UM researchers develop handheld test for chronic kidney disease
Researchers at the University of Manitoba have developed a credit card-sized device to test for chronic kidney disease so compact and inexpensive that patients will be able to take the test at home. Test results would be available in just five minutes from a handheld device, called the Microfluidic Albumin Testing Lab on Chip (MATLOC).
MATLOC device co-creator Dr. Francis Lin, professor of physics and astronomy, and biological science, Faculty of Science, University of Manitoba, said the device is much needed for people living in rural and remote locations.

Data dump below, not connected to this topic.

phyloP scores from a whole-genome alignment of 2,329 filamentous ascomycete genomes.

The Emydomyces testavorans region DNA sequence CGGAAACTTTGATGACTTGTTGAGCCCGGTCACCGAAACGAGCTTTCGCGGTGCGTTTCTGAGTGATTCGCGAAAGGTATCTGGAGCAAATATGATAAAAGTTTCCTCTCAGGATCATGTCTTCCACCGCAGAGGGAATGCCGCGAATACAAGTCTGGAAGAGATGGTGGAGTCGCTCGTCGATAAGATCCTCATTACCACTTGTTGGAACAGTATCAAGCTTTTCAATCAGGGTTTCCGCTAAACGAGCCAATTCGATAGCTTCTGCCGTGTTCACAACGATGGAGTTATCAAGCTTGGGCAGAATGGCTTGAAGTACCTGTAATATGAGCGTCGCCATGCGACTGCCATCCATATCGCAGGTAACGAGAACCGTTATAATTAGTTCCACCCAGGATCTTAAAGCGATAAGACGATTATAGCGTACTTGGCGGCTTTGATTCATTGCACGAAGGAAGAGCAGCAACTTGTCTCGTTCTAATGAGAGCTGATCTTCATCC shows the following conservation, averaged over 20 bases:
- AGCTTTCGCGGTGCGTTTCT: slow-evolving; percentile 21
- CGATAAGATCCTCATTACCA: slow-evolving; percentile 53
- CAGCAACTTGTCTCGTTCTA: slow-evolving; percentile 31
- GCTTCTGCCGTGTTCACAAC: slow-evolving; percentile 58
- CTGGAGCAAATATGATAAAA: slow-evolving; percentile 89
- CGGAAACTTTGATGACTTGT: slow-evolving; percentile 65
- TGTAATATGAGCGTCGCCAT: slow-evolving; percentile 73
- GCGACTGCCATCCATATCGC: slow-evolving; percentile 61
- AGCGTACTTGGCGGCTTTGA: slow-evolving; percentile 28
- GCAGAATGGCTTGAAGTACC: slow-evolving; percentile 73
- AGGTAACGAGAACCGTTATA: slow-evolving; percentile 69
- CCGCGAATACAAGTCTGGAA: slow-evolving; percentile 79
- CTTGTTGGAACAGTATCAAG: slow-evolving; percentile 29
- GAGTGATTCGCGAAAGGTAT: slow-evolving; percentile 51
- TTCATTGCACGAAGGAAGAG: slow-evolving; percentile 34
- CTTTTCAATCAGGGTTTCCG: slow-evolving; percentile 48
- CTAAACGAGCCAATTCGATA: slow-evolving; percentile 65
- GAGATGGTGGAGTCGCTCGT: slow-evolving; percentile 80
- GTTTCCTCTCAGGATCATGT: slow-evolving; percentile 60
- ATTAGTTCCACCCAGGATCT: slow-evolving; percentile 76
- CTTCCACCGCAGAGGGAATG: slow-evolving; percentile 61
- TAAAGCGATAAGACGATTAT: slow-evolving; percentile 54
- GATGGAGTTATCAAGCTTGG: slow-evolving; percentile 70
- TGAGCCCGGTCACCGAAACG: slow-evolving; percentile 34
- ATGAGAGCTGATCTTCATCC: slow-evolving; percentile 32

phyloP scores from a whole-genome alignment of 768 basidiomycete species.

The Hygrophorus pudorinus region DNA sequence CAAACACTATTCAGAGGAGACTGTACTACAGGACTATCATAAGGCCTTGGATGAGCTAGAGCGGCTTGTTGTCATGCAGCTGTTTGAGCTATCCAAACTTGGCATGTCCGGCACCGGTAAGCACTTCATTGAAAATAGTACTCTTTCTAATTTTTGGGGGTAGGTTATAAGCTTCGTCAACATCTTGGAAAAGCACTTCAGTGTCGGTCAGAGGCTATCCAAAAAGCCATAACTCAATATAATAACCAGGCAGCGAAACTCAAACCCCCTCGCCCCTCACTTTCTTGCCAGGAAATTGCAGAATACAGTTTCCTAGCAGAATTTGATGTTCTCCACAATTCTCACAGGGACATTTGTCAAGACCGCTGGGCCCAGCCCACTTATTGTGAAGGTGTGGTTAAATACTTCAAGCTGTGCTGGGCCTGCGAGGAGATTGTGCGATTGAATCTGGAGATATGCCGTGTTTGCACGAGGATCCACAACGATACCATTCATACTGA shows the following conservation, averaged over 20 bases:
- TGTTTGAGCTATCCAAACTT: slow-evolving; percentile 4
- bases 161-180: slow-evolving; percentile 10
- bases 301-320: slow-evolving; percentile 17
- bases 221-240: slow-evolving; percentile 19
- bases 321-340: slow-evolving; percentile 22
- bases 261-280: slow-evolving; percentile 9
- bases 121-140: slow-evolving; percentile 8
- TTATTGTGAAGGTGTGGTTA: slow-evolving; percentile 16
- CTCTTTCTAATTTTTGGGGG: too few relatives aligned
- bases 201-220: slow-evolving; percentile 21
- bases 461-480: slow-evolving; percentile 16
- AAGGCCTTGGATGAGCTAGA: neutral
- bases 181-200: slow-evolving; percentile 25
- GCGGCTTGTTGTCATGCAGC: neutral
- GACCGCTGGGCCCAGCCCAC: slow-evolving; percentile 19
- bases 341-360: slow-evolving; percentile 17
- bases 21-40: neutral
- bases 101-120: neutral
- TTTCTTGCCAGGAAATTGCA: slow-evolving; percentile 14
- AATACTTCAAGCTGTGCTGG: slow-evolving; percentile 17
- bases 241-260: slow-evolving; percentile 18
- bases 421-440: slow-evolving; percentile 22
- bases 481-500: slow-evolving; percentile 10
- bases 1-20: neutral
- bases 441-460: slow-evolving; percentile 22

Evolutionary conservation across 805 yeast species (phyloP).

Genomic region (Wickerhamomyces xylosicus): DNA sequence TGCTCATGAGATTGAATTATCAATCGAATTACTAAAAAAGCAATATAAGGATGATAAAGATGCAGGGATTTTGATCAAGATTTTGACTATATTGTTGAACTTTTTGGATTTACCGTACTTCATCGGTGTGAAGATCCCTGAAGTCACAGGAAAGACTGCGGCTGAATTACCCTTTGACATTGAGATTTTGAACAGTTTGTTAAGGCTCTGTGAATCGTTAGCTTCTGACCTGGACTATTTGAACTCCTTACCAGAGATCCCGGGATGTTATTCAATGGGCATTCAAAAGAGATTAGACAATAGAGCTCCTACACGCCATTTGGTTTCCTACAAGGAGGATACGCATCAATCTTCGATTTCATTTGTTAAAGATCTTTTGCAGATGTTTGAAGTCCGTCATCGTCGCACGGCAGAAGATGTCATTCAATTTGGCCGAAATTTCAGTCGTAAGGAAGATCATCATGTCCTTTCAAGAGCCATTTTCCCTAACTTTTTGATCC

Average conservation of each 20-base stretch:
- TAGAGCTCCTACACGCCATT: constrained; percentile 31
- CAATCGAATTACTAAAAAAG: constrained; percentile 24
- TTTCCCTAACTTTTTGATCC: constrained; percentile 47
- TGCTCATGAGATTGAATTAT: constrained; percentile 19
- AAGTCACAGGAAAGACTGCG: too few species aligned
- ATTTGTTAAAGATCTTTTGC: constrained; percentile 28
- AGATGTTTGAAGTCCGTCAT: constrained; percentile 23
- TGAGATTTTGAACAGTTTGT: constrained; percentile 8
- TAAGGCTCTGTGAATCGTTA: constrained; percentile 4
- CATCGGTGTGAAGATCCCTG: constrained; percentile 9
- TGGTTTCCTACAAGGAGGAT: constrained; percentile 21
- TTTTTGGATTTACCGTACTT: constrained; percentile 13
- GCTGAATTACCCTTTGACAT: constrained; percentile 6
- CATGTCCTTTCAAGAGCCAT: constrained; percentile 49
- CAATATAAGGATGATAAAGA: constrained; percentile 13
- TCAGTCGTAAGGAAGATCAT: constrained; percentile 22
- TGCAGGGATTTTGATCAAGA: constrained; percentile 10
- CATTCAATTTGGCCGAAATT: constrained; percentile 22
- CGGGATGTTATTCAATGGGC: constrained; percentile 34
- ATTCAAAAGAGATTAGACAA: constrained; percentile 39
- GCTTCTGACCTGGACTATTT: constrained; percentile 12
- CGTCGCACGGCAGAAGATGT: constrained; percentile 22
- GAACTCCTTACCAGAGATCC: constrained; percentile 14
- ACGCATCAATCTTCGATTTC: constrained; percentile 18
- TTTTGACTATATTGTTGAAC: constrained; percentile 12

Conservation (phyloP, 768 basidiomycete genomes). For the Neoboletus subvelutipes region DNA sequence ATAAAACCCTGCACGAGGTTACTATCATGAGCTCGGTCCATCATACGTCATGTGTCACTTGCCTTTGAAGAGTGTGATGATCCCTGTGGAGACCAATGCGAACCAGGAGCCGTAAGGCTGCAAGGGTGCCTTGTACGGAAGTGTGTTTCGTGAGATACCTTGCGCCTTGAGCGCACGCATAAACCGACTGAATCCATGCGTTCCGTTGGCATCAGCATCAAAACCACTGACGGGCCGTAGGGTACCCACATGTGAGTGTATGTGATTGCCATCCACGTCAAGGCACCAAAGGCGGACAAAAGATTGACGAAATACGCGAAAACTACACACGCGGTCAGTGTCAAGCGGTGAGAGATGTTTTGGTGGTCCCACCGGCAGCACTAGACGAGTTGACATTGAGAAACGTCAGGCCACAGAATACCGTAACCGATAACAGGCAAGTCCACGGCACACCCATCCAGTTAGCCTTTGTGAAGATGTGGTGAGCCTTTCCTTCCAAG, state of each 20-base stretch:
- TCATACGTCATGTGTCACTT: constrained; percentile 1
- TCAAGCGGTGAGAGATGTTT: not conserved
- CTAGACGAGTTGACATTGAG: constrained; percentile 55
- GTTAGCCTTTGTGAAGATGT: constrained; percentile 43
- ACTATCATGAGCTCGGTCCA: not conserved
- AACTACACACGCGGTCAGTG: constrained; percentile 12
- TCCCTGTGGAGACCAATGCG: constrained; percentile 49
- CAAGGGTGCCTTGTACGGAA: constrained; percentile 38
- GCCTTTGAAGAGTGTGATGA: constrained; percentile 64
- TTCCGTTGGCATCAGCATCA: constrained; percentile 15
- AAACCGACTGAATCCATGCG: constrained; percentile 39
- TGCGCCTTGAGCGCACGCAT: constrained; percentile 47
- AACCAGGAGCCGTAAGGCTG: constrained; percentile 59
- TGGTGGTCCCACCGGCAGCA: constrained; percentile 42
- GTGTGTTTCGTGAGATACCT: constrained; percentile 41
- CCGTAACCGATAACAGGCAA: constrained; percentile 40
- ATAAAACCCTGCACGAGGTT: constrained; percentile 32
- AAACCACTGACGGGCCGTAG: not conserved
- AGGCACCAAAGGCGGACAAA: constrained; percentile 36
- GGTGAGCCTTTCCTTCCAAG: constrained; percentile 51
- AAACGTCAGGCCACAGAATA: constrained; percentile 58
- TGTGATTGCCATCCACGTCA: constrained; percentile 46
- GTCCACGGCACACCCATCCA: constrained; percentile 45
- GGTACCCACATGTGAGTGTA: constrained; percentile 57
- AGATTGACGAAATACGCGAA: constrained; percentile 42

“The MATLOC device will enable truly point-of-care evaluations for chronic kidney disease,” Lin said. “It will bring a low cost, high sensitivity and accuracy, and easy-to-use diagnostic device to the patient, which is currently not available. This will significantly improve chronic kidney disease diagnosis and people will be identified well before kidney failure.”
The single-use device measures albumin, a protein found in urine that is the first sign of kidney damage. The device uses microfluidics, also known as lab-on-chip technology, which miniaturizes complex laboratory procedures onto a small microchip.